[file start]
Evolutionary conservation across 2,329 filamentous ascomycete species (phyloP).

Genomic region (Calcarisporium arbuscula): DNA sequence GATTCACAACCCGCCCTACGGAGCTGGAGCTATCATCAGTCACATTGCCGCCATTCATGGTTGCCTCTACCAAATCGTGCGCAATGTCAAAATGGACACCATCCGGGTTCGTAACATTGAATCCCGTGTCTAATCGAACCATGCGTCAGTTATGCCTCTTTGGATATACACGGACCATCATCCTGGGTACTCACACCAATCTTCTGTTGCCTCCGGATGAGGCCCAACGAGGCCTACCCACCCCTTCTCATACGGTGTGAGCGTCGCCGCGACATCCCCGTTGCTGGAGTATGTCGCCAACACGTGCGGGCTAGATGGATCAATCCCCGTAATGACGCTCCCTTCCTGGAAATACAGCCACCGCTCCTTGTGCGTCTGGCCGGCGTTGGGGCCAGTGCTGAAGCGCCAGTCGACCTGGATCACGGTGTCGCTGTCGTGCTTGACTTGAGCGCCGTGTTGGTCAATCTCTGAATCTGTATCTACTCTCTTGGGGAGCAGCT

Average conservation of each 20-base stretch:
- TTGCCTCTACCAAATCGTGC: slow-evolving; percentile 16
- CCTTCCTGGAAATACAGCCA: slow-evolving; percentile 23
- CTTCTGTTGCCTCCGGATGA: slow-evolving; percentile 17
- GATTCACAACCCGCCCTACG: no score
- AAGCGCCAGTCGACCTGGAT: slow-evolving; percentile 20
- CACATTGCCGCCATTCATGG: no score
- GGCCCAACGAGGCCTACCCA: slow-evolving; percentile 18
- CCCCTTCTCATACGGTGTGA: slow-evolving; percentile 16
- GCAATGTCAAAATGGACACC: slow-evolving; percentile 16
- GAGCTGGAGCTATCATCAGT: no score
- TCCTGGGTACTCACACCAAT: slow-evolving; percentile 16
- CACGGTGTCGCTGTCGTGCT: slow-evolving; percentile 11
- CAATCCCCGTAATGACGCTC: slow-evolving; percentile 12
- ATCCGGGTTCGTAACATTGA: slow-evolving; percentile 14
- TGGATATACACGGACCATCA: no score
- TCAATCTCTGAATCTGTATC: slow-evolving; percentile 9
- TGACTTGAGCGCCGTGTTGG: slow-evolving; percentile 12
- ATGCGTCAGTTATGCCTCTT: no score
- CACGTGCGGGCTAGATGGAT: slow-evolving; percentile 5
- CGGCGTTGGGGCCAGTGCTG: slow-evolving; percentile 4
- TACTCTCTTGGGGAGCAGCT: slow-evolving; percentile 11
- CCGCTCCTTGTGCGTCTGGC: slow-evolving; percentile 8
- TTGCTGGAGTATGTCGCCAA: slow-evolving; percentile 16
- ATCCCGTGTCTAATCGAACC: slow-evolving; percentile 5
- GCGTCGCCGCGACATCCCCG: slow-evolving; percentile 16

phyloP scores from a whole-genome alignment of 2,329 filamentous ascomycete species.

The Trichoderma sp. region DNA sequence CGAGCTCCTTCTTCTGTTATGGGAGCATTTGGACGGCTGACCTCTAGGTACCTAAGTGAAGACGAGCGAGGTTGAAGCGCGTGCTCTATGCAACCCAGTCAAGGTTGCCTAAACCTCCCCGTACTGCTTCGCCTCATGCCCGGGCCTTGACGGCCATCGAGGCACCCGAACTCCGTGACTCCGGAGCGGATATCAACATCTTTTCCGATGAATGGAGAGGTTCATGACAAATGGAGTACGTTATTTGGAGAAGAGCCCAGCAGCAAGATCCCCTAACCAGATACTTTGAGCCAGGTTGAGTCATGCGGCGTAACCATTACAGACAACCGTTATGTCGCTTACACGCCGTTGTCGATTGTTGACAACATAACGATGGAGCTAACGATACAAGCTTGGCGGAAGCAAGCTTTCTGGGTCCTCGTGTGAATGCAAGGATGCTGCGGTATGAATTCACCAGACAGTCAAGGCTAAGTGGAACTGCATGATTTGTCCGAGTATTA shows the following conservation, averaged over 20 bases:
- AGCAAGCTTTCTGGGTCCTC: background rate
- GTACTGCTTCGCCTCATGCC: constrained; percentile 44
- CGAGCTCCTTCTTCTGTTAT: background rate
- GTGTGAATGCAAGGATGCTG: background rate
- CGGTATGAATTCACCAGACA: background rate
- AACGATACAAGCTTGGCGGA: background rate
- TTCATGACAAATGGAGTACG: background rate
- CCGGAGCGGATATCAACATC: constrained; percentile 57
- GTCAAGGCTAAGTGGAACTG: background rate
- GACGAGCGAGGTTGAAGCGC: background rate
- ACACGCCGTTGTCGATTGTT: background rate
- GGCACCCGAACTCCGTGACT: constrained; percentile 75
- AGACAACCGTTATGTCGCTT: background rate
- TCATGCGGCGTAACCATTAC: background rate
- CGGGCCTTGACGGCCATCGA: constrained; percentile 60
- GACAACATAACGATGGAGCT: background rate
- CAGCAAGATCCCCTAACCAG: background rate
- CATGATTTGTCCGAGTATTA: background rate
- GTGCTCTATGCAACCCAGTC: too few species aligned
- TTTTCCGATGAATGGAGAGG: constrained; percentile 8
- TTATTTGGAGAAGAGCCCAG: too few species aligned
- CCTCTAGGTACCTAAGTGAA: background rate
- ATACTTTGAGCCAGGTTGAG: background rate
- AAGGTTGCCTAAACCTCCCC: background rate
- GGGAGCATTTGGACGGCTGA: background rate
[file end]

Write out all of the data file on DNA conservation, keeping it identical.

Evolutionary conservation across 2,329 filamentous ascomycete species (phyloP).

Genomic region (Calcarisporium arbuscula): DNA sequence GATTCACAACCCGCCCTACGGAGCTGGAGCTATCATCAGTCACATTGCCGCCATTCATGGTTGCCTCTACCAAATCGTGCGCAATGTCAAAATGGACACCATCCGGGTTCGTAACATTGAATCCCGTGTCTAATCGAACCATGCGTCAGTTATGCCTCTTTGGATATACACGGACCATCATCCTGGGTACTCACACCAATCTTCTGTTGCCTCCGGATGAGGCCCAACGAGGCCTACCCACCCCTTCTCATACGGTGTGAGCGTCGCCGCGACATCCCCGTTGCTGGAGTATGTCGCCAACACGTGCGGGCTAGATGGATCAATCCCCGTAATGACGCTCCCTTCCTGGAAATACAGCCACCGCTCCTTGTGCGTCTGGCCGGCGTTGGGGCCAGTGCTGAAGCGCCAGTCGACCTGGATCACGGTGTCGCTGTCGTGCTTGACTTGAGCGCCGTGTTGGTCAATCTCTGAATCTGTATCTACTCTCTTGGGGAGCAGCT

Average conservation of each 20-base stretch:
- TTGCCTCTACCAAATCGTGC: slow-evolving; percentile 16
- CCTTCCTGGAAATACAGCCA: slow-evolving; percentile 23
- CTTCTGTTGCCTCCGGATGA: slow-evolving; percentile 17
- GATTCACAACCCGCCCTACG: no score
- AAGCGCCAGTCGACCTGGAT: slow-evolving; percentile 20
- CACATTGCCGCCATTCATGG: no score
- GGCCCAACGAGGCCTACCCA: slow-evolving; percentile 18
- CCCCTTCTCATACGGTGTGA: slow-evolving; percentile 16
- GCAATGTCAAAATGGACACC: slow-evolving; percentile 16
- GAGCTGGAGCTATCATCAGT: no score
- TCCTGGGTACTCACACCAAT: slow-evolving; percentile 16
- CACGGTGTCGCTGTCGTGCT: slow-evolving; percentile 11
- CAATCCCCGTAATGACGCTC: slow-evolving; percentile 12
- ATCCGGGTTCGTAACATTGA: slow-evolving; percentile 14
- TGGATATACACGGACCATCA: no score
- TCAATCTCTGAATCTGTATC: slow-evolving; percentile 9
- TGACTTGAGCGCCGTGTTGG: slow-evolving; percentile 12
- ATGCGTCAGTTATGCCTCTT: no score
- CACGTGCGGGCTAGATGGAT: slow-evolving; percentile 5
- CGGCGTTGGGGCCAGTGCTG: slow-evolving; percentile 4
- TACTCTCTTGGGGAGCAGCT: slow-evolving; percentile 11
- CCGCTCCTTGTGCGTCTGGC: slow-evolving; percentile 8
- TTGCTGGAGTATGTCGCCAA: slow-evolving; percentile 16
- ATCCCGTGTCTAATCGAACC: slow-evolving; percentile 5
- GCGTCGCCGCGACATCCCCG: slow-evolving; percentile 16

phyloP scores from a whole-genome alignment of 2,329 filamentous ascomycete species.

The Trichoderma sp. region DNA sequence CGAGCTCCTTCTTCTGTTATGGGAGCATTTGGACGGCTGACCTCTAGGTACCTAAGTGAAGACGAGCGAGGTTGAAGCGCGTGCTCTATGCAACCCAGTCAAGGTTGCCTAAACCTCCCCGTACTGCTTCGCCTCATGCCCGGGCCTTGACGGCCATCGAGGCACCCGAACTCCGTGACTCCGGAGCGGATATCAACATCTTTTCCGATGAATGGAGAGGTTCATGACAAATGGAGTACGTTATTTGGAGAAGAGCCCAGCAGCAAGATCCCCTAACCAGATACTTTGAGCCAGGTTGAGTCATGCGGCGTAACCATTACAGACAACCGTTATGTCGCTTACACGCCGTTGTCGATTGTTGACAACATAACGATGGAGCTAACGATACAAGCTTGGCGGAAGCAAGCTTTCTGGGTCCTCGTGTGAATGCAAGGATGCTGCGGTATGAATTCACCAGACAGTCAAGGCTAAGTGGAACTGCATGATTTGTCCGAGTATTA shows the following conservation, averaged over 20 bases:
- AGCAAGCTTTCTGGGTCCTC: background rate
- GTACTGCTTCGCCTCATGCC: constrained; percentile 44
- CGAGCTCCTTCTTCTGTTAT: background rate
- GTGTGAATGCAAGGATGCTG: background rate
- CGGTATGAATTCACCAGACA: background rate
- AACGATACAAGCTTGGCGGA: background rate
- TTCATGACAAATGGAGTACG: background rate
- CCGGAGCGGATATCAACATC: constrained; percentile 57
- GTCAAGGCTAAGTGGAACTG: background rate
- GACGAGCGAGGTTGAAGCGC: background rate
- ACACGCCGTTGTCGATTGTT: background rate
- GGCACCCGAACTCCGTGACT: constrained; percentile 75
- AGACAACCGTTATGTCGCTT: background rate
- TCATGCGGCGTAACCATTAC: background rate
- CGGGCCTTGACGGCCATCGA: constrained; percentile 60
- GACAACATAACGATGGAGCT: background rate
- CAGCAAGATCCCCTAACCAG: background rate
- CATGATTTGTCCGAGTATTA: background rate
- GTGCTCTATGCAACCCAGTC: too few species aligned
- TTTTCCGATGAATGGAGAGG: constrained; percentile 8
- TTATTTGGAGAAGAGCCCAG: too few species aligned
- CCTCTAGGTACCTAAGTGAA: background rate
- ATACTTTGAGCCAGGTTGAG: background rate
- AAGGTTGCCTAAACCTCCCC: background rate
- GGGAGCATTTGGACGGCTGA: background rate